Södermanland Runic Inscription 328

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Sö 328 is located in Tynäs, Södermanland, Sweden.

Sö 328 is the Rundata catalog number for a runic inscription on a Viking Age memorial runestone which is located in Tynäs, which is about one kilometer east of Strängnäs, Södermanland County, Sweden, which is in the historic province of Södermanland.


This runic inscription consists of runic text in the younger futhark that is carved on a serpent that circles the face of the granite stone, which is 1.7 meters in height. The tail and head of the serpent are bound as if restrained to the surface of the stone. The stone was discovered in 1913 on a small hill and was raised at approximately the same location, which is believed to be its original location. The inscription is classified as being carved in runestone style Pr2, which is also known as Ringerike style. This is the classification for inscriptions where the text bars end with serpent or beast heads depicted as seen in profile.

The runic text, which begins at the serpent's head, states that the stone and a bridge was made to memorialize the father of Þórulfr and Undrlaug. This stone is similar to many other runestones of this period that refer to bridge building.[1] Some are Christian references related to passing the bridge into the afterlife. At this time, the Catholic Church sponsored the building of roads and bridges through the use of indulgences in return for the church's intercession for the soul of the departed.[2] There are over one hundred examples of bridge stones that have been dated from the eleventh century, including runic inscriptions Sö 101 in Ramsund, Sö 141 in Löta, Sö 312 in Gamla Turingevägen, U 69 in Eggeby, and U 489 in Morby.[2] The text also refers to the raising of steina, or "stones," indicating that Þórulfr and Undrlaug raised more than one stone in memory of their father.[1] The other stone that was part of the monument, however, has been lost. The final portion of the runic text, buanta × asu × or bónda Ásu ("Ása's husbandman"), is written inside of the serpent on the right side of the inscription.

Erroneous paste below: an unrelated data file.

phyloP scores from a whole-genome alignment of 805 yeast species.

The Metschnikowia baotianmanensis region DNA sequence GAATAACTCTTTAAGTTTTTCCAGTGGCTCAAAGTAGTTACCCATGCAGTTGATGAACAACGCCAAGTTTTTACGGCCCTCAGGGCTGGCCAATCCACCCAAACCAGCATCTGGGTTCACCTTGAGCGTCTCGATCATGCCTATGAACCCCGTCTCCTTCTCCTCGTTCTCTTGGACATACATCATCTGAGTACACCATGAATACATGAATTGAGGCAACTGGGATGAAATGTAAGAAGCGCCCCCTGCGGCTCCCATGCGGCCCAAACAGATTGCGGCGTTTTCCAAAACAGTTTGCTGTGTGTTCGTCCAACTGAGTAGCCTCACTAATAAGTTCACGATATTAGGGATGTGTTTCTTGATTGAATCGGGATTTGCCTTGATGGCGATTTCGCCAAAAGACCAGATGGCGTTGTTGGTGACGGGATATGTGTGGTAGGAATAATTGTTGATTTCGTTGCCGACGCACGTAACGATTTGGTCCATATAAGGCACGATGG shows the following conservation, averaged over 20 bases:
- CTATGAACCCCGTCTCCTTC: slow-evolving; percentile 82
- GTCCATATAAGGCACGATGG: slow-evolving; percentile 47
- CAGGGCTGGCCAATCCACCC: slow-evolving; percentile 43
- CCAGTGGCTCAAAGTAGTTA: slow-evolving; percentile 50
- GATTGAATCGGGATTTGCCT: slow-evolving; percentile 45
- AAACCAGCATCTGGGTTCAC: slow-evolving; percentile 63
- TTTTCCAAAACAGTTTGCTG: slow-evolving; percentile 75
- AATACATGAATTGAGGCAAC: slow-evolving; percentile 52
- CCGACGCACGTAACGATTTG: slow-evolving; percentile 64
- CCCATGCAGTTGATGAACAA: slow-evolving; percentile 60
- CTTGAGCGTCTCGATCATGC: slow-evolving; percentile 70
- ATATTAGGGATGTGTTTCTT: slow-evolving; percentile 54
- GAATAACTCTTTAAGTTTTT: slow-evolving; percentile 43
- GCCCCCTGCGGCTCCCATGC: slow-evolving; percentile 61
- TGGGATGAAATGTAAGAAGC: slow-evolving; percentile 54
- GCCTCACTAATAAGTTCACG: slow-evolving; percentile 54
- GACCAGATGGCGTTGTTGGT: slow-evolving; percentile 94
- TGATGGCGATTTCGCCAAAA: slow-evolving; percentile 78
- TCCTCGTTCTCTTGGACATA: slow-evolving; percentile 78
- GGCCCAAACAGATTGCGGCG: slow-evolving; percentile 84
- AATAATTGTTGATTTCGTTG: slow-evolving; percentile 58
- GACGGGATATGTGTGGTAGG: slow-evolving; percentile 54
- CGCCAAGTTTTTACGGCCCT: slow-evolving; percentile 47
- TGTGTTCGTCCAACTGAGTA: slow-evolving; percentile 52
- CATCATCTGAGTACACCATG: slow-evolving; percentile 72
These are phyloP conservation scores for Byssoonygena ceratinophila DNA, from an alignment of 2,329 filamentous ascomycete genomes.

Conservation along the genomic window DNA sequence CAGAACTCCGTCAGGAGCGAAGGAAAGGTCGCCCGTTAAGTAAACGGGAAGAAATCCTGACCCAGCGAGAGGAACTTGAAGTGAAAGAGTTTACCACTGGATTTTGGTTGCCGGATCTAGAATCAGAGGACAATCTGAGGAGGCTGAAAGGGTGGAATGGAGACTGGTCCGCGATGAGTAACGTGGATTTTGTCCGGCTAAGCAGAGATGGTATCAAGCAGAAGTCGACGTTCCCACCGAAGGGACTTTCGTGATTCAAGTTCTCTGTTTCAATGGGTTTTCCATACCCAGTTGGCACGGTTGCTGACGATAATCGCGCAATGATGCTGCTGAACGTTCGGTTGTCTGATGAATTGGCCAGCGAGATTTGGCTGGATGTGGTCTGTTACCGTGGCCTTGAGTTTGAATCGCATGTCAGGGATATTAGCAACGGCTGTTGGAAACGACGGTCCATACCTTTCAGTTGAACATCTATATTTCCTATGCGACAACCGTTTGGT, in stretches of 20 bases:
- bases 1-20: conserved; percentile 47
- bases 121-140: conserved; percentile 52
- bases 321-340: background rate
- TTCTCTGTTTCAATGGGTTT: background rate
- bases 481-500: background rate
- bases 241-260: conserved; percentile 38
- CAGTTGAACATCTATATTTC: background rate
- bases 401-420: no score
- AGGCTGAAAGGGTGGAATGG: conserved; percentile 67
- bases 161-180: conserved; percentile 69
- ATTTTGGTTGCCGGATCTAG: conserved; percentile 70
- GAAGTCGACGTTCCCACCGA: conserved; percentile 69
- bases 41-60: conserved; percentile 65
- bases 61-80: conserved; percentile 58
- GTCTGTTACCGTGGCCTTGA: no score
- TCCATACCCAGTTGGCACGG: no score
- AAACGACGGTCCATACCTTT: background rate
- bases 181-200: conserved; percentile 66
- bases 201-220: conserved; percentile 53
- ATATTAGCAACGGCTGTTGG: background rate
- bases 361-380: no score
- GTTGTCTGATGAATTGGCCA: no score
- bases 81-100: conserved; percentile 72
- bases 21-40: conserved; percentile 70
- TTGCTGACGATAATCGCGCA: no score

The name Undrlaug is somewhat unusual, and appears only on one other runestone, Sö 280 at the Strängnäs Cathedral in Södermanland.[3] This lead one runologist to suggest that the two runestones refer to the same woman, however, there is no evidence to support this other than the name being the same on both stones.[3]


Transliteration of the runes into Latin characters[edit]

þurulfʀ × auk × untrlauh : þau : raistu × stina × þasi auk × bru × kia(r)(þ)(u) -(t) (k)u(þ)ui × faþur : sin buanta × asu ×[4]

Transcription into Old Norse[edit]

Þórulfr ok Undrlaug þau reistu steina þessa ok brú gerðu [a]t Guðvé, fôður sinn, bónda Ásu.[4]

Translation in English[edit]

Þórulfr and Undrlaug, they raised these stones and made the bridge in memory of Guðvér, their father, Ása's husbandman.[4]



  1. ^ a b Klos, Lydia (2009). Runensteine in Schweden: Studien zu Aufstellungsort und Funktion. Berlin: Walter de Gruyter. pp. 158, 193. ISBN 978-3-11-021464-2.
  2. ^ a b Gräslund, Anne-Sofie (2003). "The Role of Scandinavian Women in Christianisation: The Neglected Evidence". In Carver, Martin (ed.). The Cross Goes North: Processes of Conversion in Northern Europe, AD 300-1300. Boydell Press. pp. 483–496. ISBN 1-903153-11-5. pp. 490-492.
  3. ^ a b Peterson, Lena (2003). "Arnnjóltr, Dýrgierr, Vigþorn and Others: A Bouquet of Rarities from the Personal Name Flora of Viking Age Scandinavia". In Heizmann, Wilhelm; van Nahl, Astrid (eds.). Runica Germanica Mediaevalia. Berlin: Walter de Gruyter. pp. 581–594. ISBN 978-3-11-017778-7. p. 582.
  4. ^ a b c Project Samnordisk Runtextdatabas Svensk - Rundata entry for Sö 328.

Coordinates: 59°22′39″N 17°03′30″E / 59.37750°N 17.05833°E / 59.37750; 17.05833